# ACT Math : How to find the length of the side of of an acute / obtuse isosceles triangle

## Example Questions

### Example Question #1 : How To Find The Length Of The Side Of Of An Acute / Obtuse Isosceles Triangle

A triangle has a perimeter of  inches with one side of length  inches. If the remaining two sides have lengths in a ratio of , what is length of the shortest side of the triangle?

Explanation:

The answer is .

Since we know that the permieter is  inches and one side is  inches, it can be determined that the remaining two sides must combine to be  inches. The ratio of the remaining two sides is  which means 3 parts : 4 parts or 7 parts combined. We can then set up the equation , and divide both sides by  which means . The ratio of the remaining side lengths then becomes  or . We now know the 3 side lengths are .

is the shortest side and thus the answer.

### Example Question #2 : How To Find The Length Of The Side Of Of An Acute / Obtuse Isosceles Triangle

In the standard  coordinate plane, the points  and  form two vertices of an isosceles triangle.  Which of the following points could be the third vertex?

Explanation:

To form an isosceles triangle here, we need to create a third vertex whose  coordinate is between  and .  If a vertex is placed at , the distance from  to this point will be . The distance from  to this point will be the same.

### Example Question #3 : How To Find The Length Of The Side Of Of An Acute / Obtuse Isosceles Triangle

Note: Figure is not drawn to scale.

In the figure above, points  are collinear and   is a right angle. If  and  is , what is ?

Explanation:

Because  is isosceles,  equals  or .

We know that  add up to , so  must equal  or .

### Example Question #4 : How To Find The Length Of The Side Of Of An Acute / Obtuse Isosceles Triangle

A light beam of pure white light is aimed horizontally at a prism, which splits the light into two streams that diverge at a  angle. The split beams each travel exactly  from the prism before striking two optic sensors (one for each beam).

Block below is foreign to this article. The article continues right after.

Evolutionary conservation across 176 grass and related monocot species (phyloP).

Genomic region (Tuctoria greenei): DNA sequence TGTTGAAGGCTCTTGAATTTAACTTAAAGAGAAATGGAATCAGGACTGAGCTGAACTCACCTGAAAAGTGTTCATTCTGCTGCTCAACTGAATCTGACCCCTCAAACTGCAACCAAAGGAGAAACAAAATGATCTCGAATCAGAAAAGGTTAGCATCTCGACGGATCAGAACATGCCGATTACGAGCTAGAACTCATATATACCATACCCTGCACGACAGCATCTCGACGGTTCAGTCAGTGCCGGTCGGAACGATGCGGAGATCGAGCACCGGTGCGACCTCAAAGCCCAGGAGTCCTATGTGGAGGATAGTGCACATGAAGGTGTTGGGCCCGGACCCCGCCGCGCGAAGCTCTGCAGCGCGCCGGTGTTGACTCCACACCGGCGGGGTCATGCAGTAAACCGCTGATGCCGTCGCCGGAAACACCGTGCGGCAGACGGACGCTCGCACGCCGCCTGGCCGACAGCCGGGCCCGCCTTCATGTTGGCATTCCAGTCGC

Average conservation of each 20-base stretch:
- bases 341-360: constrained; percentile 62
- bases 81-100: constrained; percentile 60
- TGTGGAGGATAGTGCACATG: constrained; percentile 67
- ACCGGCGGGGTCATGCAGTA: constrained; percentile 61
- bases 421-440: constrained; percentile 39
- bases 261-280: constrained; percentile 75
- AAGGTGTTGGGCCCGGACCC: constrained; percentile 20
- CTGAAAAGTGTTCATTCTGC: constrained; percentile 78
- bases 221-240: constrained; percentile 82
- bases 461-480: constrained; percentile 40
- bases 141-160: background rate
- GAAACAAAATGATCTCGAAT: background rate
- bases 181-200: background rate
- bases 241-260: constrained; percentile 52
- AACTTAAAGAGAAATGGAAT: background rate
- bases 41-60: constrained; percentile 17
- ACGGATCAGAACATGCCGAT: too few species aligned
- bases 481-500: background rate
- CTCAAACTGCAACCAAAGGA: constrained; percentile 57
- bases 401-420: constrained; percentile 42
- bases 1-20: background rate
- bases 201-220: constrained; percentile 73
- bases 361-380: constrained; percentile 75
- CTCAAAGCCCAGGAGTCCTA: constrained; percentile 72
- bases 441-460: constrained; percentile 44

What is the distance, in feet, between the two sensors?

Round your final answer to the nearest tenth. Do not round until then.

Explanation:

This problem can be solved when one realizes that the light beam's split has resulted in an acute isosceles triangle. The triangle as stated has two sides of  feet apiece, which meets the requirement for isosceles triangles, and having one angle of  at the vertex where the two congruent sides meet means the other two angles must be  and . The missing side connecting the two sensors, therefore, is opposite the  angle.

Since we know at least two angles and at least one side of our triangle, we can use the Law of Sines to calculate the remainder. The Law of Sines says that for any triangle with angles  and  and opposite sides  and :

.

Plugging in one of our  angles (and its corresponding  ft side) into this equation, as well as our  angle (and its corresponding unknown side) into this equation gives us:

Next, cross-multiply:

--->

Now simplify and solve:

Rounding, we see our missing side is  long.